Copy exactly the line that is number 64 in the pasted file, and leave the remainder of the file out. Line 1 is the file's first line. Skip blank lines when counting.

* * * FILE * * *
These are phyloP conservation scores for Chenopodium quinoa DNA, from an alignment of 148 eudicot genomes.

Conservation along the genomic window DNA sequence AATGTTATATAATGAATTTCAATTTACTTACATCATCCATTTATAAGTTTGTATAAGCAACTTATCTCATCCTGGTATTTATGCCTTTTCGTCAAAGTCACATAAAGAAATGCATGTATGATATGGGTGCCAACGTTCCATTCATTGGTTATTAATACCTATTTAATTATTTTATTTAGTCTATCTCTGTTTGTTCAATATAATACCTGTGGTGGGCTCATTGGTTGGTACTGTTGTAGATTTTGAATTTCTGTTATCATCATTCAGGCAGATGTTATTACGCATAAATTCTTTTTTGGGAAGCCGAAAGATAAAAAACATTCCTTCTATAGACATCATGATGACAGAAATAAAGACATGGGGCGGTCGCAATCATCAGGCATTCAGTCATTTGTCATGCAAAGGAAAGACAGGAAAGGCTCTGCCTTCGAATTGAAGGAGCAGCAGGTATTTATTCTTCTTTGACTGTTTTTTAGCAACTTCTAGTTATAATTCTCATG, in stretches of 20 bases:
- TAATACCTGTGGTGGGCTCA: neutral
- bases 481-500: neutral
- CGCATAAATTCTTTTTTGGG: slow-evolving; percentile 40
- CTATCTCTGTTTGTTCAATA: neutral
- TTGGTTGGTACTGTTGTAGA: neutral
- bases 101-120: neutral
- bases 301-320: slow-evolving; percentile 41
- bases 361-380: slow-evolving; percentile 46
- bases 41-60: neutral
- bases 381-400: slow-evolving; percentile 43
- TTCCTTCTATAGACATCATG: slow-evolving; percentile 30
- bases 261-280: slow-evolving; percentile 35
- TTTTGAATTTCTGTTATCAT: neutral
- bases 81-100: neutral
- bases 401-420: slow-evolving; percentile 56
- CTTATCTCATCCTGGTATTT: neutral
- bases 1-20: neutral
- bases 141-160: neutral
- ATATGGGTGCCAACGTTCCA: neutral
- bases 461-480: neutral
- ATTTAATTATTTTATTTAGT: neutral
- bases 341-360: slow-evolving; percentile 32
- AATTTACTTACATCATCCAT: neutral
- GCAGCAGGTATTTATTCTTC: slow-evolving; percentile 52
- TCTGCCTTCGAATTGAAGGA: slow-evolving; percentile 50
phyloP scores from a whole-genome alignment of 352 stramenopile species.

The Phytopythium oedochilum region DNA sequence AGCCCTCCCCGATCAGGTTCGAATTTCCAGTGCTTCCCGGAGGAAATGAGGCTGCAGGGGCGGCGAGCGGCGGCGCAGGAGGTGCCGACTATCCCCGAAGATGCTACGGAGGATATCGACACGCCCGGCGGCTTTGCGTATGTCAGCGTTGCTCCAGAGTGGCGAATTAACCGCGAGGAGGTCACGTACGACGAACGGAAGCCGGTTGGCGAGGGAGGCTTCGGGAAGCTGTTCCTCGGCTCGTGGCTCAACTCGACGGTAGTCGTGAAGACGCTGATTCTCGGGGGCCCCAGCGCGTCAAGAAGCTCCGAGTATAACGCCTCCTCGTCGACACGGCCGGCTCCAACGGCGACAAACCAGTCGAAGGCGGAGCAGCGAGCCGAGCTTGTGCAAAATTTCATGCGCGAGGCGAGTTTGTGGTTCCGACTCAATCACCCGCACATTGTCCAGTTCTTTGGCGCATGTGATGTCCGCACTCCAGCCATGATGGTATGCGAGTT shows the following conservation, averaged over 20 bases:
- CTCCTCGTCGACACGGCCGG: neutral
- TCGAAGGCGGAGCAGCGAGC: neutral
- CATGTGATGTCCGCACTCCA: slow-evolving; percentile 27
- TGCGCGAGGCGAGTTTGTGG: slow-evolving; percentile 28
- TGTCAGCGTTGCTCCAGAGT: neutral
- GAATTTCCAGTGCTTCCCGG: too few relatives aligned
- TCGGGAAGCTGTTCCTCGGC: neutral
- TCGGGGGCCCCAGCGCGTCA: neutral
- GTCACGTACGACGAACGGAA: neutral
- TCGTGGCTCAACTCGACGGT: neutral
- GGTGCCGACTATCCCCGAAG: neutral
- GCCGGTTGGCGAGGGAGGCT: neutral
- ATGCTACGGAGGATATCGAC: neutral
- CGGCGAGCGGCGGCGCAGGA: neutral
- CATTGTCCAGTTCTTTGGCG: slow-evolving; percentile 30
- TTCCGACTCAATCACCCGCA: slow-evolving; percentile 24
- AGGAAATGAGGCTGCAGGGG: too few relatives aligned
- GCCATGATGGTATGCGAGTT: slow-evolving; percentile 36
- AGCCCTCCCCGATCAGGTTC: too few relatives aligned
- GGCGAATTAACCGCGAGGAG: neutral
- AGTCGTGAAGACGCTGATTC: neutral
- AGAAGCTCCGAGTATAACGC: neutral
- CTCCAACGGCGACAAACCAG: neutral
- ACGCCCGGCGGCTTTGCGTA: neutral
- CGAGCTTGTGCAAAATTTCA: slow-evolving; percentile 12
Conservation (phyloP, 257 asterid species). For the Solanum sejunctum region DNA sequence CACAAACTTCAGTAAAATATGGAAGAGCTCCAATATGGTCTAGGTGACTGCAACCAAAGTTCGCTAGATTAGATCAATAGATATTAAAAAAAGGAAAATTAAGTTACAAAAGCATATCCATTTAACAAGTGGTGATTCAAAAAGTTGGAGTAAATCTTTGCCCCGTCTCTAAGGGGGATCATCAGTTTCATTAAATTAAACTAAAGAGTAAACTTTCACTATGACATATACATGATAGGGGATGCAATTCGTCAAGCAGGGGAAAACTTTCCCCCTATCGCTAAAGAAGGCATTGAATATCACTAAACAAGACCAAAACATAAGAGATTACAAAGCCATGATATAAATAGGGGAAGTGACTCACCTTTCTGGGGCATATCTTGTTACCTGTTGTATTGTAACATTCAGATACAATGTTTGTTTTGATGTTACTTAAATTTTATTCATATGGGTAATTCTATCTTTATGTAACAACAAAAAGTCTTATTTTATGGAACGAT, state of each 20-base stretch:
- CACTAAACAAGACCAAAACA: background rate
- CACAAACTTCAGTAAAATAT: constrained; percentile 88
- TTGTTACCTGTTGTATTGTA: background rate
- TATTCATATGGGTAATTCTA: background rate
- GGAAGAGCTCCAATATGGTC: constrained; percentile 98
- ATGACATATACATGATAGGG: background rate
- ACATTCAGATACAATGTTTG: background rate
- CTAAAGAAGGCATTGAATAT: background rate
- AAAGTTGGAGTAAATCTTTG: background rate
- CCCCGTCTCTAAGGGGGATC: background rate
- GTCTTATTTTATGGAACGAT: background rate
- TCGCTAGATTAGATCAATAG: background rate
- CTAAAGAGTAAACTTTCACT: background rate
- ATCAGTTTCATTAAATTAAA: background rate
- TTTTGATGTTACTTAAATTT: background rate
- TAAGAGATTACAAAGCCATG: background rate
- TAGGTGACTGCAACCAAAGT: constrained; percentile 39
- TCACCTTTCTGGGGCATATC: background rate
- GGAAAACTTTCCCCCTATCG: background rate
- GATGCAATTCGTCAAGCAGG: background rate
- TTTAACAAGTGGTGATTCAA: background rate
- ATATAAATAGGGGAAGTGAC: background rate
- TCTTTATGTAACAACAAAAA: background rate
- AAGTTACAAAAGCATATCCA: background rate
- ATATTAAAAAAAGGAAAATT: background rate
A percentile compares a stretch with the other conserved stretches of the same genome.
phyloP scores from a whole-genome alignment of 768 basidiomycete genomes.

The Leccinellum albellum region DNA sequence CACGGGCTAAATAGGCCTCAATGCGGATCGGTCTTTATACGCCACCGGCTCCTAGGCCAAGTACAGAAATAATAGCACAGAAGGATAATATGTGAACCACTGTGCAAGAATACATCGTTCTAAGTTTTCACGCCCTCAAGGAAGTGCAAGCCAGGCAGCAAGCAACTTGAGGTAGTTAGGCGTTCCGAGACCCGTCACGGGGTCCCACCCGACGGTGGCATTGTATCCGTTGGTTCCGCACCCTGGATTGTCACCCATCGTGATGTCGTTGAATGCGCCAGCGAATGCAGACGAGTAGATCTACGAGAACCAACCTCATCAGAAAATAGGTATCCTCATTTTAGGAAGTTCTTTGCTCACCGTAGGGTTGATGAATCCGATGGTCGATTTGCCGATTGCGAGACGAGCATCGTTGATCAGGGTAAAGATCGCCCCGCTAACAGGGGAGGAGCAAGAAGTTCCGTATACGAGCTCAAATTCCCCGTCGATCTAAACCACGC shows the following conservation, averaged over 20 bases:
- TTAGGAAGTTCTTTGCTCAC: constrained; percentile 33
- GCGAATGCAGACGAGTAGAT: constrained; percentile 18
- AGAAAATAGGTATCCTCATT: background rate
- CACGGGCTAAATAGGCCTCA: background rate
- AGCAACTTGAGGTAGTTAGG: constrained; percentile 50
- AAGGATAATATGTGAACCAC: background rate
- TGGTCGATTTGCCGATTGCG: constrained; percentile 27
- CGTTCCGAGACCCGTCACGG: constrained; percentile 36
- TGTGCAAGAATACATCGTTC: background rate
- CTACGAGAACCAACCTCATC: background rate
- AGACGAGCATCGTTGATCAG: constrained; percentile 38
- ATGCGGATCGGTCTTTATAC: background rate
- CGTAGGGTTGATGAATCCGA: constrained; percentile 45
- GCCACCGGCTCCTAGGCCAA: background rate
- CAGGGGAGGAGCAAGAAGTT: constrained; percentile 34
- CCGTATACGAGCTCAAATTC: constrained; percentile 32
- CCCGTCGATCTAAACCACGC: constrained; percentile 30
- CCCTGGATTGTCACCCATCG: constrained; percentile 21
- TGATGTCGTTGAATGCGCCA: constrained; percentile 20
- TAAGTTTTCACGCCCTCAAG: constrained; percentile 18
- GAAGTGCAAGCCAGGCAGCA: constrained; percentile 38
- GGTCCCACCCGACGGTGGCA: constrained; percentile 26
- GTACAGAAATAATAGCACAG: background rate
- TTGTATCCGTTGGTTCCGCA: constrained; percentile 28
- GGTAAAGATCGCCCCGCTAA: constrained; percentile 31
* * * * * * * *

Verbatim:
- AAAGTTGGAGTAAATCTTTG: background rate